Supreme Court imposes Costs on Central Government for erroneous cancellation of validly granted coal mining license : Supreme Court

Cost on Central government imposed by the Supreme Court through the learned bench led by HONOURABLE MR. CHIEF JUSTICE N V RAMANA in the case of BLA Industries v. Union of India (Civil Writ jurisdiction No. 15 of 2015)

FACTS OF THE CASE: Brief facts of the case are as follows; In the present case, BLA Industries filed a petition with the Supreme Court in the 2014 case of ML Sharma v. Union of India, arguing that the name of the company was wrongly listed by the Central government in the list of 46 coal block allottees. The Screening Committee established by the Union of India’s Ministry of Coal did not assign a coal block to the petitioner. In the Coalgate case, the Supreme Court heard a request to invalidate coal block allocations made by the Central government to private businesses between 1993 and 2011. The Supreme Court’s ruling in that case from 2014 stated that the Central Government’s allocation of coal blocks was not in accordance with the Coal Mines (Nationalization) Act or the MMDR Act, and that the practise and procedure used by the Central Government to allocate coal blocks to beneficiaries via the Screening Committee Route was against the law that had already been passed and the Rules established. As a result, it ruled that the Screening Committee’s recommendations for the whole allotment of coal blocks were illegal.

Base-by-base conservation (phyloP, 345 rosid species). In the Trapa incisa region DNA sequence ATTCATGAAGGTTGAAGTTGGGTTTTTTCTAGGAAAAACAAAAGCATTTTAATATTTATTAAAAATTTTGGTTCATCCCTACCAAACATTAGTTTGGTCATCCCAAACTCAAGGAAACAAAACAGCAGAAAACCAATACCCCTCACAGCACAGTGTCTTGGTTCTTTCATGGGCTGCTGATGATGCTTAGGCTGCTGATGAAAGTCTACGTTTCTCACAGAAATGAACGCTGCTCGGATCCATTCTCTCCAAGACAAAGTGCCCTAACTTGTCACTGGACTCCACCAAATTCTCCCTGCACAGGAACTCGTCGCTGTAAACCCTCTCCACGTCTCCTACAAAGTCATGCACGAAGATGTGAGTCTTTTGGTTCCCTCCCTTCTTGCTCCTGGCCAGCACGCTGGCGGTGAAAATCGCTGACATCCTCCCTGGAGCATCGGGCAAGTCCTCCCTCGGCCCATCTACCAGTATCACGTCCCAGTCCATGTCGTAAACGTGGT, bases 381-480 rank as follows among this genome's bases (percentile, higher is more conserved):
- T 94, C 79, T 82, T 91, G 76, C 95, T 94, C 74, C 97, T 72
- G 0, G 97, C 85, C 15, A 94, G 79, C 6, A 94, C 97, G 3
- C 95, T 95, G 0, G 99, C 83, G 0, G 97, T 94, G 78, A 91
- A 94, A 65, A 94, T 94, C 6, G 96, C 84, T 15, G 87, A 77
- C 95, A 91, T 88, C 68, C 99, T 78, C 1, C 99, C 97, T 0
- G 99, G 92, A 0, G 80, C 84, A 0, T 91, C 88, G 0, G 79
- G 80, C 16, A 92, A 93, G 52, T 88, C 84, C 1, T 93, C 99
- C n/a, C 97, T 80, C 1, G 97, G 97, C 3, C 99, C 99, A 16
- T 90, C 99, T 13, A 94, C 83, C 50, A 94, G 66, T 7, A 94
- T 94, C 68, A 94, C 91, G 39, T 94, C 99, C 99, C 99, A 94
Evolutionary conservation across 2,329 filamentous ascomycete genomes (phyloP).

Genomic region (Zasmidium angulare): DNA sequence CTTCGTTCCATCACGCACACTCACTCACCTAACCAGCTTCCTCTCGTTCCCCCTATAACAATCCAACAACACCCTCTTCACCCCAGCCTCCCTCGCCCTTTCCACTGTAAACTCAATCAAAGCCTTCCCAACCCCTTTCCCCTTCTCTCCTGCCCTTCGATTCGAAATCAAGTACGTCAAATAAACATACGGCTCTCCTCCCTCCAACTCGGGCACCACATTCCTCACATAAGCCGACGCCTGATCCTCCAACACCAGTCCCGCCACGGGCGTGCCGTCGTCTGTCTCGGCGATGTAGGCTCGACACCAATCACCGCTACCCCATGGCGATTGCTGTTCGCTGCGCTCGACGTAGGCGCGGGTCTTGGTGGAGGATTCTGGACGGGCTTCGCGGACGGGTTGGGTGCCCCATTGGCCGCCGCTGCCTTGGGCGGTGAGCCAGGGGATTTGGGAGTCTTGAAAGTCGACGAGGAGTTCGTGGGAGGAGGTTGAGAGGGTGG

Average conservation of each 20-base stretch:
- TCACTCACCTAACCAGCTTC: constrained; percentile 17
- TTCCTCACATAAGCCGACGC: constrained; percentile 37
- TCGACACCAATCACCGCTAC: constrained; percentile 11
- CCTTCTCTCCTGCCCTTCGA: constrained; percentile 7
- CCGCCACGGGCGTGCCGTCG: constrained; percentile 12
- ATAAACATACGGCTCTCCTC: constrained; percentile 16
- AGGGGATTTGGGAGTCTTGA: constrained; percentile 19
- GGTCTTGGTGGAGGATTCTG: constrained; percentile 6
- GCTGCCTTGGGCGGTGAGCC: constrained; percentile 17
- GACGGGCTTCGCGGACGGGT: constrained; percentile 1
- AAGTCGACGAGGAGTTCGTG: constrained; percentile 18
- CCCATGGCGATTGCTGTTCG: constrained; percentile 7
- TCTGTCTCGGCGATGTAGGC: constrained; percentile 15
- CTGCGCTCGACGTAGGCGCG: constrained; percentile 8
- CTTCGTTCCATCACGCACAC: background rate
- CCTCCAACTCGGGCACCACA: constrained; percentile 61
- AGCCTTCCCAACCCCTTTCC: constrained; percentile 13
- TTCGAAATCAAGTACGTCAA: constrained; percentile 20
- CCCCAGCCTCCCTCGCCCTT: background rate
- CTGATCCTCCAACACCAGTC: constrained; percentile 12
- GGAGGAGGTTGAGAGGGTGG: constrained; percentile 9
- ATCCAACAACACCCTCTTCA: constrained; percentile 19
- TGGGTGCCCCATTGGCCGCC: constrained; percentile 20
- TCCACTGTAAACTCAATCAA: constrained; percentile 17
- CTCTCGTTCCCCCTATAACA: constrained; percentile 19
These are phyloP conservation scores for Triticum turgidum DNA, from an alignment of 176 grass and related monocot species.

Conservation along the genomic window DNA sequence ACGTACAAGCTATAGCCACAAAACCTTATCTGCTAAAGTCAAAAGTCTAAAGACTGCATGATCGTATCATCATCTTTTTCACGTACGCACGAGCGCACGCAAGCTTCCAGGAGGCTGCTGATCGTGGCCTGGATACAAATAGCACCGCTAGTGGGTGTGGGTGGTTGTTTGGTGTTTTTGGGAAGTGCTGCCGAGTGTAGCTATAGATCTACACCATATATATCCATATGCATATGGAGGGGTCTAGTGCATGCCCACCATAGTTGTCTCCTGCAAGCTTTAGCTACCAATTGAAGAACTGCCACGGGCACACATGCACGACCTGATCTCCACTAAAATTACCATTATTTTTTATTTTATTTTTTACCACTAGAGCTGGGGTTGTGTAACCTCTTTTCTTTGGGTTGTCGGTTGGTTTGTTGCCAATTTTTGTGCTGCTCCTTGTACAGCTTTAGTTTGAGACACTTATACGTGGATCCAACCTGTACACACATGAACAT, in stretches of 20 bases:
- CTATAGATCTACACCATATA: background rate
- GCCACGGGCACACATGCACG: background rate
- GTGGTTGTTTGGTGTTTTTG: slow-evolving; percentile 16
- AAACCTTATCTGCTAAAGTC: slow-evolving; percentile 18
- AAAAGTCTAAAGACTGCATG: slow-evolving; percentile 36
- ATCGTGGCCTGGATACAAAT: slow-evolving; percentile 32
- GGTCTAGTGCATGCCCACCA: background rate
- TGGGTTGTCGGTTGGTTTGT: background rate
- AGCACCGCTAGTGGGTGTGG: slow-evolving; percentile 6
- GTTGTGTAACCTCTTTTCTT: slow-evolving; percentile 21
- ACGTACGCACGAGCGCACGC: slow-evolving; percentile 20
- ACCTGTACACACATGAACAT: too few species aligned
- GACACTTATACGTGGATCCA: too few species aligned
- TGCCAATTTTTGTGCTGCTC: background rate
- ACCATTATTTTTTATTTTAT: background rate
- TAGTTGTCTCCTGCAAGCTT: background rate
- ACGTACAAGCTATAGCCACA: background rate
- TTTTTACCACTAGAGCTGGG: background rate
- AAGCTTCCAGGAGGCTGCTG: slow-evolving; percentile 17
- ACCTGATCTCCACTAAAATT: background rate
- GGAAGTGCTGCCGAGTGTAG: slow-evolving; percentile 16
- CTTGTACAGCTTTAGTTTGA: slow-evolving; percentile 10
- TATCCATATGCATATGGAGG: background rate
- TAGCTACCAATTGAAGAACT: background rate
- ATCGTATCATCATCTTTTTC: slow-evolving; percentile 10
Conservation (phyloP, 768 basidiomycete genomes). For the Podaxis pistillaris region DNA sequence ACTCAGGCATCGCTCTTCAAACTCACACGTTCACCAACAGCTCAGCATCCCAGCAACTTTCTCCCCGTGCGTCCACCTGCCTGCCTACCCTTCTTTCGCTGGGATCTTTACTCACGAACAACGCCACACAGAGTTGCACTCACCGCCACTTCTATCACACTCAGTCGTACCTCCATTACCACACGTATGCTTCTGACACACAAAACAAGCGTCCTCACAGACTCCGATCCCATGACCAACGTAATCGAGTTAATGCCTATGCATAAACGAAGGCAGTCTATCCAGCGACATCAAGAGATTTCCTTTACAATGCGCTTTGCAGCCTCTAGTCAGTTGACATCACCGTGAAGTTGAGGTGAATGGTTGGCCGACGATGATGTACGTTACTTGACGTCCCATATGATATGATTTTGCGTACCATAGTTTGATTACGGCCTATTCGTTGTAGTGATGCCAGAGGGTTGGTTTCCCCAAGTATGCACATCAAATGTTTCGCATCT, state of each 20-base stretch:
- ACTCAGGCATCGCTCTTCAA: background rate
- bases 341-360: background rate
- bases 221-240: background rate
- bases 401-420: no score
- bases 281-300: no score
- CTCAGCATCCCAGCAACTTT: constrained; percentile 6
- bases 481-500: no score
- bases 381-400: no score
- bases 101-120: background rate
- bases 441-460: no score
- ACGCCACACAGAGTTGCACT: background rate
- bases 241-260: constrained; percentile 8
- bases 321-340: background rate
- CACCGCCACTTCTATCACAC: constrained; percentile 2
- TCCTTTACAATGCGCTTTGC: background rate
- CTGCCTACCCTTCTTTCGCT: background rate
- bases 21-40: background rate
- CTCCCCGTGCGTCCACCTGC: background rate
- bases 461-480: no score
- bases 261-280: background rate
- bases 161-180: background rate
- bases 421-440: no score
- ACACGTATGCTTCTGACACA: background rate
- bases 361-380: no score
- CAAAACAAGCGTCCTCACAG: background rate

JUDGEMENT: After reviewing the submissions of both the sides, the Hon’ble court held that BLA Industries had applied for a mining lease in compliance with the Mines and Mineral (Development and Regulation) Act, 1957, and that BLA Industries had followed the proper procedure by addressing the State government first (MMDR Act).The Court determined that the mining licence issued to the petitioner was not tainted by mala fides, as was the case with the other allottees, and that the petitioner’s distribution of the coal block did not violate the procedures outlined in the MMDR Act and the Mineral Concession Rules of 1960.However, the central government did not perform the necessary research to ascertain if the petitioner had been granted access to the mine in a legal manner. The Supreme Court thus imposed ₹1 lakh costs on Central government for incorrectly including name of company in list of illegal allottees. The Court, therefore, allowed the petition and held that the Central government is not entitled to claim payment of an additional levy for the coal extracted by the petitioner.

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